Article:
Generally speaking I’m a happy person. Not many things in life can upset me. In other words, I consider myself as a glass half full kind of person. It doesn’t take long time for me to bounce back from bad news or negative comments.
However, there is one exception. On this day, I’m not as delightful as I have hoped. On this day, I put a smile on my face but deep down my heart I’m sad and completely bewildered.
This day is today, and today is the Chinese New Year Day.
Living abroad and being thousands of miles away from my parents and sister, I’m afraid of celebrating any family-oriented holidays, especially those traditional ones that I grew up with.
I miss home badly on these holidays and oddly enough, it has nothing to do with my life in Canada. For the most part, I feel there are two worlds unfolding in parallel, one is Beijing and the other one is Toronto. There is no overlapping, and there will never be, because everything seems vastly different, including culture, language, distance, food, the way people behave, the attitude that people possesses, etc.. Don’t get me wrong, I do love both countries, and I do love my families in both countries.
Yes, with the globalization and digitalization one can talk to his / her parents at the other side of the globe just by clicking the little icon on the phone.
The parents are just one click away, but that click represents 14 hour flight and 13 hour time difference. In one minute you can see them moving around, talking to you with big smiles on the phone; in another minute, as soon as the phone being hung up, all you can see is a pitch black iPhone screen, without emotions and attachment.
I decided to work from home today, to give myself some space to breath, to reflect and most importantly not to respond to everyone that will greet me with a kind “happy new year”.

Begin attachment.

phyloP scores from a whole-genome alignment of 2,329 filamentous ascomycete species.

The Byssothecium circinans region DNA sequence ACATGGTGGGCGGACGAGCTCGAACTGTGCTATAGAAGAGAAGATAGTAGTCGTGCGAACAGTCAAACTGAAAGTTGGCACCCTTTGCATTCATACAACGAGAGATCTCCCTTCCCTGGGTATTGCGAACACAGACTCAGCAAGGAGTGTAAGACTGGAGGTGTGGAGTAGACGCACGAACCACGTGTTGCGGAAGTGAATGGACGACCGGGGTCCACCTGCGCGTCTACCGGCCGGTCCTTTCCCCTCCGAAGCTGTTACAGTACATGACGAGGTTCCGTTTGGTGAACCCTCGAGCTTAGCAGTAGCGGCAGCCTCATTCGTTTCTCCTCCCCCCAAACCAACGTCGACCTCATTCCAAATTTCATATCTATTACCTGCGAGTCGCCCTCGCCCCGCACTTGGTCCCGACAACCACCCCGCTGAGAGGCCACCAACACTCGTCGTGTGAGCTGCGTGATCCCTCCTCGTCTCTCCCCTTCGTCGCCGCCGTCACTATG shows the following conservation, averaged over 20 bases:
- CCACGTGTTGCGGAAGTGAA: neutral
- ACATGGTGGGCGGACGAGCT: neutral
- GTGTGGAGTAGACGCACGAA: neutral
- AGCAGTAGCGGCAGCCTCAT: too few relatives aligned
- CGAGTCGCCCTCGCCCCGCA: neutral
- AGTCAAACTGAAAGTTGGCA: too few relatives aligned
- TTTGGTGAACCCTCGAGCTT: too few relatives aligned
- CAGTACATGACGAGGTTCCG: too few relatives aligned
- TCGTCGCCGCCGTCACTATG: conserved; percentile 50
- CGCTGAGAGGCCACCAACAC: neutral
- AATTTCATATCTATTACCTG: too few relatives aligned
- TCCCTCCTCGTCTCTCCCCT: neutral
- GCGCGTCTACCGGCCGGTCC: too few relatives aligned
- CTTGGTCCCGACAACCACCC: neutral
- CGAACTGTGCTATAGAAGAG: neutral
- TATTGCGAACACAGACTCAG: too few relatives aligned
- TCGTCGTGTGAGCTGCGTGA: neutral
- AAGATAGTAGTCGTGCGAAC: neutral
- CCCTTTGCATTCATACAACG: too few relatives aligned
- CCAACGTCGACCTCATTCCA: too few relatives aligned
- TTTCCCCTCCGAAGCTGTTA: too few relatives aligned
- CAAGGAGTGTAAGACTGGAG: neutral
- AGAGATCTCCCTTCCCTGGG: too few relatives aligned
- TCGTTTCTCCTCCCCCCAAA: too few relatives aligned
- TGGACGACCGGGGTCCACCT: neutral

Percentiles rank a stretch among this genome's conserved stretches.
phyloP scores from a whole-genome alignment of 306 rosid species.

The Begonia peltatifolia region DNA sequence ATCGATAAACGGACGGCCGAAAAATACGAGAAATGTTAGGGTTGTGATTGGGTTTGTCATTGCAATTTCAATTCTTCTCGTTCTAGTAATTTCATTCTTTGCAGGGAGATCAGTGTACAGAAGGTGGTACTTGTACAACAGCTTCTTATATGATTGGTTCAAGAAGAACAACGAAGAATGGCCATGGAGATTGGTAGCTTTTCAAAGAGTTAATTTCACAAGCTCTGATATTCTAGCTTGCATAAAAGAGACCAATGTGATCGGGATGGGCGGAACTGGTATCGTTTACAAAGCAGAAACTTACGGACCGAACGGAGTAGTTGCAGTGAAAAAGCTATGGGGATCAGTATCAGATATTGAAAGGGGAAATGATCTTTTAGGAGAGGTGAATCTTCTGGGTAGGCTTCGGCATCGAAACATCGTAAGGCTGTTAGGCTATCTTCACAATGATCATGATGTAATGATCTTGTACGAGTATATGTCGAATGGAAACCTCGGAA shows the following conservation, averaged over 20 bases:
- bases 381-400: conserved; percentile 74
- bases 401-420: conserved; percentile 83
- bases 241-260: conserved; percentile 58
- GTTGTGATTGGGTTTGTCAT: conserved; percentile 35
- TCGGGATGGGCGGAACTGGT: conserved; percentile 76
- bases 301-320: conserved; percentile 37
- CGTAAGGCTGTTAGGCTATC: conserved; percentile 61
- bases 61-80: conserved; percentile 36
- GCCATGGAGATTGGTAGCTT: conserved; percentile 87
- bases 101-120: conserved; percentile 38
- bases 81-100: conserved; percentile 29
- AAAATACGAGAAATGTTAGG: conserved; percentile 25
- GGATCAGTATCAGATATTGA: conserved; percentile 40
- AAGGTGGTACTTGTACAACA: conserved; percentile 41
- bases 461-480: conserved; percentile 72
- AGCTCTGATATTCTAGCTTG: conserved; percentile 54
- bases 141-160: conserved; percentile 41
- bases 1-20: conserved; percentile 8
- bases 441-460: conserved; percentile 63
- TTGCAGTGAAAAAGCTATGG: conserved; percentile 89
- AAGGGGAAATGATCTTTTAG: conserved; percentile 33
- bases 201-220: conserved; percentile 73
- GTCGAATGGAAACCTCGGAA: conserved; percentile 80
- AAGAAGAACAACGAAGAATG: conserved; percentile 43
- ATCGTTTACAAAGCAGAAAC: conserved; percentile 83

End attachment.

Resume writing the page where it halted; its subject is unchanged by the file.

I told myself how I could be possibly happy if I’m not with my family back in Beijing on the biggest festival in the year.
So, I hid up, curled up and embraced the first day of the Year of Pig with myself.
Self-pity is a pity in itself.
It’s not only that, but also it makes me to be a different and an indifferent person. The hubby came back from his business trip after a 6 hour drive and handed me a red envelop with a warm “Xin Nian Kuai Le / happy new year” greeting, yes, in Chinese too with that cute caucasian accent.
How did I respond? Not even a slightly sense of excitement and warmth. I was in that deep sorrow for the entire day, and it’s so deep that I didn’t even realize my grumpiness and my deflating tone.
Just before I was ready to blow off the candles and close off the day, I suddenly realized how wrong I was, about what the Chinese New Year means.
Yes it’s a festival; it’s important; it’s a big deal. And yes, families are supposed to be united to share laughs and moments, but if for whatever reason we cannot do it at this right moment, we can always find another time to celebrate, and as far as love and bonding concerned, nothing will separate parents with their children, not time, not distance.
I took another look at the family pictures on my phone, and feel peace again. All things considered, I should be so grateful that my parents are still healthy and are still my best friends, and that my sister’s family is as good as ever.
Be thankful for what you have; you’ll end up having more. If you concentrate on what you don’t have, you will never, ever have enough.
~~ Oprah Winfrey
Peace out 2018; hello 2019! ❤️❤️